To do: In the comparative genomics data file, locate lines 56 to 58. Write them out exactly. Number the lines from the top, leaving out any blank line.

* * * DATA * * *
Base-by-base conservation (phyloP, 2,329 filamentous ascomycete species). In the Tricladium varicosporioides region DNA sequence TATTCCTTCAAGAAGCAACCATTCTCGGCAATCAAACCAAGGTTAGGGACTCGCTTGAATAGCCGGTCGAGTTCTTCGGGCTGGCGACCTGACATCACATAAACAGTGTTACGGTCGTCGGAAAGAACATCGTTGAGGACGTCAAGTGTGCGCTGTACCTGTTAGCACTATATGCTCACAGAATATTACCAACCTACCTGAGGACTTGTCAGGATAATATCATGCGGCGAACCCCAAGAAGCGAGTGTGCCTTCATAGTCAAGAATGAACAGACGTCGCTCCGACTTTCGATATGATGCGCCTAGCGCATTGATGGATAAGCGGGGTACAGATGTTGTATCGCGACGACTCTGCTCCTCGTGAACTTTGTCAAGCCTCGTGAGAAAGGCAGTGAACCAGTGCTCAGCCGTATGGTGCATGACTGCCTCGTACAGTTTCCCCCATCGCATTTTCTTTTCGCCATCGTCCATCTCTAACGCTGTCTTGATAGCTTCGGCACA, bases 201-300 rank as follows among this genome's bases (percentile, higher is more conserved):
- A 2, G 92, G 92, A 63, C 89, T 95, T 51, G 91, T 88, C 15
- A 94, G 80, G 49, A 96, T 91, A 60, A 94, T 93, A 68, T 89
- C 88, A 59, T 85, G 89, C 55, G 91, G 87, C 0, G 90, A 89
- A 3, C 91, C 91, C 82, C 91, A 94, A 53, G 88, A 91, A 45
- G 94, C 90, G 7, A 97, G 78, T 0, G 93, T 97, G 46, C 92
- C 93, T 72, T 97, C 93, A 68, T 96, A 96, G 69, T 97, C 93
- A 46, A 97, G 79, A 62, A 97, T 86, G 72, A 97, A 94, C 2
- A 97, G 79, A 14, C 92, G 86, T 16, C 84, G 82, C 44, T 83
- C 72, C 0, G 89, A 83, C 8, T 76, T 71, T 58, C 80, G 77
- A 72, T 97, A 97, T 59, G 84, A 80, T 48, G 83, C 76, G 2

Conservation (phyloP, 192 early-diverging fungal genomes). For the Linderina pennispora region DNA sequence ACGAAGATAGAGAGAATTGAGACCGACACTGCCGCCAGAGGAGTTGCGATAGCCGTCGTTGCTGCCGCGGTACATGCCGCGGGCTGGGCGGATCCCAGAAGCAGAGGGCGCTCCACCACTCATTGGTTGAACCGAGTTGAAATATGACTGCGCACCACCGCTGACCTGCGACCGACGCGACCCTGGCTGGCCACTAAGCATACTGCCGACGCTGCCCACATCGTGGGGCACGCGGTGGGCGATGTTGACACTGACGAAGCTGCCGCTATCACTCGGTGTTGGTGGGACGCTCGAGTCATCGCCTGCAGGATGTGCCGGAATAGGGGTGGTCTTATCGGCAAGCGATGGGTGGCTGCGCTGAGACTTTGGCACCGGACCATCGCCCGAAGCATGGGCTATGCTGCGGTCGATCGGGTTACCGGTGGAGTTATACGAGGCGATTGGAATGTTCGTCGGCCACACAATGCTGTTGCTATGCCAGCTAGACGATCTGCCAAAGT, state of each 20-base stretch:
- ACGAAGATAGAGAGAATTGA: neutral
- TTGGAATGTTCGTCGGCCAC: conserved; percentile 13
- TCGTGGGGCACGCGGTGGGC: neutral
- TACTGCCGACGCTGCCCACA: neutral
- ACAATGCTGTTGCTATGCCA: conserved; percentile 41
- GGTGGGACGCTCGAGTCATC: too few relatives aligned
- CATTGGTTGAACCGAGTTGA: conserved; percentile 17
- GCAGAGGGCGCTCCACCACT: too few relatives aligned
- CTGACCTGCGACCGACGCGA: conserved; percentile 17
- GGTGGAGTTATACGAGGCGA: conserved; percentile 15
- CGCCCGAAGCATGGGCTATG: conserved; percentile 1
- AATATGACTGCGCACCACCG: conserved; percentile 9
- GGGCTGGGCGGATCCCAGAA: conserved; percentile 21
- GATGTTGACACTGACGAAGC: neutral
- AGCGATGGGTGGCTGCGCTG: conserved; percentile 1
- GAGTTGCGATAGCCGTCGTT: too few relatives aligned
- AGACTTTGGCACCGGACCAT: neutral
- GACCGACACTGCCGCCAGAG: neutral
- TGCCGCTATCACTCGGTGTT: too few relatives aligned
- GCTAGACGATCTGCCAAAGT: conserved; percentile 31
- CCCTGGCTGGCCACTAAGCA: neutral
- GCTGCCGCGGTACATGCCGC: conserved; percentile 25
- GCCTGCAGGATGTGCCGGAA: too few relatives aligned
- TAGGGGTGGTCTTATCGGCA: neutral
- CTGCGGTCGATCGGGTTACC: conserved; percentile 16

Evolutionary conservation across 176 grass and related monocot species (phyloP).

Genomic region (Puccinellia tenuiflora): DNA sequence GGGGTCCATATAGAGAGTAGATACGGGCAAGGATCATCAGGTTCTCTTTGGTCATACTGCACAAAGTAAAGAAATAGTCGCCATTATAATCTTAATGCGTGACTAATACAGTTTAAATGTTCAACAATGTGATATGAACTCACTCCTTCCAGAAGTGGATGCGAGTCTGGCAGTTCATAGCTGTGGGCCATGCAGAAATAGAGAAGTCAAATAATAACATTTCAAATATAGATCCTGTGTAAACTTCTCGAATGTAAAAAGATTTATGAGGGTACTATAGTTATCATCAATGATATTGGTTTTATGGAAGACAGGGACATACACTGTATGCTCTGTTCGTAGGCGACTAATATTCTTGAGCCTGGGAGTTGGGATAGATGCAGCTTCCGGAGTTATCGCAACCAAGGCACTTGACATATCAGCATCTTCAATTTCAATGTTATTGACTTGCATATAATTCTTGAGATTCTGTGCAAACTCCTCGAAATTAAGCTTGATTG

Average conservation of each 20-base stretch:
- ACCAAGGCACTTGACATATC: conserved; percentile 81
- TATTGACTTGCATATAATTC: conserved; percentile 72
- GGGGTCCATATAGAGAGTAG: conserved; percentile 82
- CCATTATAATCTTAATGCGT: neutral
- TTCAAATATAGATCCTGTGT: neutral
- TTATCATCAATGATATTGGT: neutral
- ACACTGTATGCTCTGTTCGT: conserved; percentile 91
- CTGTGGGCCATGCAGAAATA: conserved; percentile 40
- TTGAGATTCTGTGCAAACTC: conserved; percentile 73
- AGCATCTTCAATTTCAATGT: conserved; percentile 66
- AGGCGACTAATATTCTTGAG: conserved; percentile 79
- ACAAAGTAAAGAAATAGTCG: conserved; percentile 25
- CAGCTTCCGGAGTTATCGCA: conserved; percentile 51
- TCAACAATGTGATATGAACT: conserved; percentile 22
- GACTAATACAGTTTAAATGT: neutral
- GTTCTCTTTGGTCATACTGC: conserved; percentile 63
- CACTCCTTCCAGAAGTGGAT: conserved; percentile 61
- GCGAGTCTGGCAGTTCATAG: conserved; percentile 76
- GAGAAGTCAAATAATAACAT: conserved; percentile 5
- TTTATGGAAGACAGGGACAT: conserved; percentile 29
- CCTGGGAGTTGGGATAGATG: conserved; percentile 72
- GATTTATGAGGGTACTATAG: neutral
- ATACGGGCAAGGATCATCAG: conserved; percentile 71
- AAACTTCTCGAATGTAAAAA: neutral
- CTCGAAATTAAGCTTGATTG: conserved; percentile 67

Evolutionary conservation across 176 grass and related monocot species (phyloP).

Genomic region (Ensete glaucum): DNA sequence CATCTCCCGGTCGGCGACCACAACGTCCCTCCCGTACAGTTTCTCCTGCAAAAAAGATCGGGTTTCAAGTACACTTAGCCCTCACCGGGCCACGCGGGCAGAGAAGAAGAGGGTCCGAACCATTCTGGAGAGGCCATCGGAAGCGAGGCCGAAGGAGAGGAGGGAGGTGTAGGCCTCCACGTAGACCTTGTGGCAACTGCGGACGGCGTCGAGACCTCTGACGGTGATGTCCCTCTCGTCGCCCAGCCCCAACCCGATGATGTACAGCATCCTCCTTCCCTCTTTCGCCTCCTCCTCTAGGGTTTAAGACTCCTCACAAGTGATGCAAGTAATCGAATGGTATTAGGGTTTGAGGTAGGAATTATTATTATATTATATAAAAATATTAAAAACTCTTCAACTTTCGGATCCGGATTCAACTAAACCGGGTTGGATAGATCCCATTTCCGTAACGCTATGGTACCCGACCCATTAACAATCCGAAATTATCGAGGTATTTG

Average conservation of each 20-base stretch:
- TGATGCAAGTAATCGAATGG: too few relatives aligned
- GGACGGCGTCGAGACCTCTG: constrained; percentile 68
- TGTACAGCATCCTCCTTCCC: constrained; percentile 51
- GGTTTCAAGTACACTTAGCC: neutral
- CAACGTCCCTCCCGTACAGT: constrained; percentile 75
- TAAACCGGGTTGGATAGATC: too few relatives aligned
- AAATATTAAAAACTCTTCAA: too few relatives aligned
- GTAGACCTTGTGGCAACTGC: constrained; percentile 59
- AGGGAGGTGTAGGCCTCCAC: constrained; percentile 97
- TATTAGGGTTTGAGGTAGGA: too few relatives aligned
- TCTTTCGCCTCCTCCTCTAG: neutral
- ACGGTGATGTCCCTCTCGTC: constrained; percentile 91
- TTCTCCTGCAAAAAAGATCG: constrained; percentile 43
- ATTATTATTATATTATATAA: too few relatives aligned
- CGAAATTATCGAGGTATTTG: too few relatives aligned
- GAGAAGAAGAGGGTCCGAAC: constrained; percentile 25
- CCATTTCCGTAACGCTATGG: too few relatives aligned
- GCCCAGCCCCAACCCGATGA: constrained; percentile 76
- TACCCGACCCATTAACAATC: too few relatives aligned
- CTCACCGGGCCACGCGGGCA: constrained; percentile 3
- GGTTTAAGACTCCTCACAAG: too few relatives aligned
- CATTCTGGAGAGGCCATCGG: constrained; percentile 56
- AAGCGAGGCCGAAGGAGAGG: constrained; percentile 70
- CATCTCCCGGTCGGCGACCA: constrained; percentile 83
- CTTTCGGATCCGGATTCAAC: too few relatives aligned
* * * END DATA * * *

- GTTCTCTTTGGTCATACTGC: conserved; percentile 63
- CACTCCTTCCAGAAGTGGAT: conserved; percentile 61
- GCGAGTCTGGCAGTTCATAG: conserved; percentile 76